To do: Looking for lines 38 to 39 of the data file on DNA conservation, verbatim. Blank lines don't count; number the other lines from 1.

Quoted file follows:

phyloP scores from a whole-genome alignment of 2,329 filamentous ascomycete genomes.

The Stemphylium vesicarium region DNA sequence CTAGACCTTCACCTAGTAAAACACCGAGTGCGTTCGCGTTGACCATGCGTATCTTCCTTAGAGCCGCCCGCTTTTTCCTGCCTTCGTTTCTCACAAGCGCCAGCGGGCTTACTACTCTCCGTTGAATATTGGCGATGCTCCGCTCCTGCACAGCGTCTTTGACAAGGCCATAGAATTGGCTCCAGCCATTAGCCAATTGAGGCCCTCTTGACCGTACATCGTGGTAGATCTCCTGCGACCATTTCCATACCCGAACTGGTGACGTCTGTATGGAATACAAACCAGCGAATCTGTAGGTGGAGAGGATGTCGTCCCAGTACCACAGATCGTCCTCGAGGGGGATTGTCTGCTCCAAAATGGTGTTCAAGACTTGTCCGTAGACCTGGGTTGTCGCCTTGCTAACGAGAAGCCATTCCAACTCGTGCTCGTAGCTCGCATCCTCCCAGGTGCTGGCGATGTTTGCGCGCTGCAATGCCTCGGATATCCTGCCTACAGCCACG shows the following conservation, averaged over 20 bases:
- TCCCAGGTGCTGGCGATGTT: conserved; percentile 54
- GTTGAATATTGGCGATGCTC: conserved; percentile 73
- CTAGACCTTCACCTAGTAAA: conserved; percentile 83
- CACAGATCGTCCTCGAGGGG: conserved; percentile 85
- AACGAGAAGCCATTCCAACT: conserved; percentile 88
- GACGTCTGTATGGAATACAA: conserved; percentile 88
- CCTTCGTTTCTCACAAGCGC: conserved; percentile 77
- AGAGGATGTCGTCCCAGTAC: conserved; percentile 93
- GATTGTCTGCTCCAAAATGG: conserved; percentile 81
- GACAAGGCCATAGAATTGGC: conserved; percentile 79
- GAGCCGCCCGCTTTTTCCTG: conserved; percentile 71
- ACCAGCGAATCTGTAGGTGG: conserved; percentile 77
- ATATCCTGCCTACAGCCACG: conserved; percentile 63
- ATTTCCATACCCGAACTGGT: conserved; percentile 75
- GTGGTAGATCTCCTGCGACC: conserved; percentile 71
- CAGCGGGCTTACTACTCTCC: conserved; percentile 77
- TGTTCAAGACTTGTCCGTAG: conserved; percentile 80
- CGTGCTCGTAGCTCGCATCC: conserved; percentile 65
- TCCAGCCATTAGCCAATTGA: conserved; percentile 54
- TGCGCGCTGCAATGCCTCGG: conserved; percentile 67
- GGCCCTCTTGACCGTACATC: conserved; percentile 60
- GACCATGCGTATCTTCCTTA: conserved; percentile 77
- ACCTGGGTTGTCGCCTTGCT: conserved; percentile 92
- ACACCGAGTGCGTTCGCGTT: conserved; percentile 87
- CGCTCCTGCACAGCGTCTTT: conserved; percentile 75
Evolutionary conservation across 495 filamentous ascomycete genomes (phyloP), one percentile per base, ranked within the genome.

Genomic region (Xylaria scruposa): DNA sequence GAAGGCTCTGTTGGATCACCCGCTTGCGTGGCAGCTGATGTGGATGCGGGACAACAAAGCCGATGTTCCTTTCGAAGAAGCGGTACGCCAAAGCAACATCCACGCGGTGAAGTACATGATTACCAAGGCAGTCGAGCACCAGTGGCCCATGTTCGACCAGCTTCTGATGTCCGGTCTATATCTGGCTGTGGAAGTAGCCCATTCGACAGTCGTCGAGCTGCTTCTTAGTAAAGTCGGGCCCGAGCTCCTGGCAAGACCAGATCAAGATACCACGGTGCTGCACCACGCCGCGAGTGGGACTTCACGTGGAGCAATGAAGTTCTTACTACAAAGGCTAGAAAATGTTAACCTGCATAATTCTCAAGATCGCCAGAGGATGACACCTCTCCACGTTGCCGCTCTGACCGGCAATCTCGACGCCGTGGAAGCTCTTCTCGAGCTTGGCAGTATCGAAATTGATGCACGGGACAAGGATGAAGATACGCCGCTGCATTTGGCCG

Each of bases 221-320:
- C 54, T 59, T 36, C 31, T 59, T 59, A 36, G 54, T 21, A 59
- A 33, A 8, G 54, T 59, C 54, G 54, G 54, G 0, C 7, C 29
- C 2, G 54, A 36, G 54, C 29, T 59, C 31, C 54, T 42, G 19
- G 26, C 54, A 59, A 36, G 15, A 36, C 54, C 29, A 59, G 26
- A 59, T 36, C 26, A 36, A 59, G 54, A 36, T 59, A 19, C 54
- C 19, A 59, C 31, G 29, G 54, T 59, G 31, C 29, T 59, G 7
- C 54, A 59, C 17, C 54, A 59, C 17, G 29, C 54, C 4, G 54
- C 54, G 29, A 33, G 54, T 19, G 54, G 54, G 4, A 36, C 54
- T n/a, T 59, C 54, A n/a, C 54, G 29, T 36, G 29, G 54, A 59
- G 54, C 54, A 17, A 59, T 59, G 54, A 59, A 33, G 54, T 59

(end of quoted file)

- C 54, G 29, A 33, G 54, T 19, G 54, G 54, G 4, A 36, C 54
- T n/a, T 59, C 54, A n/a, C 54, G 29, T 36, G 29, G 54, A 59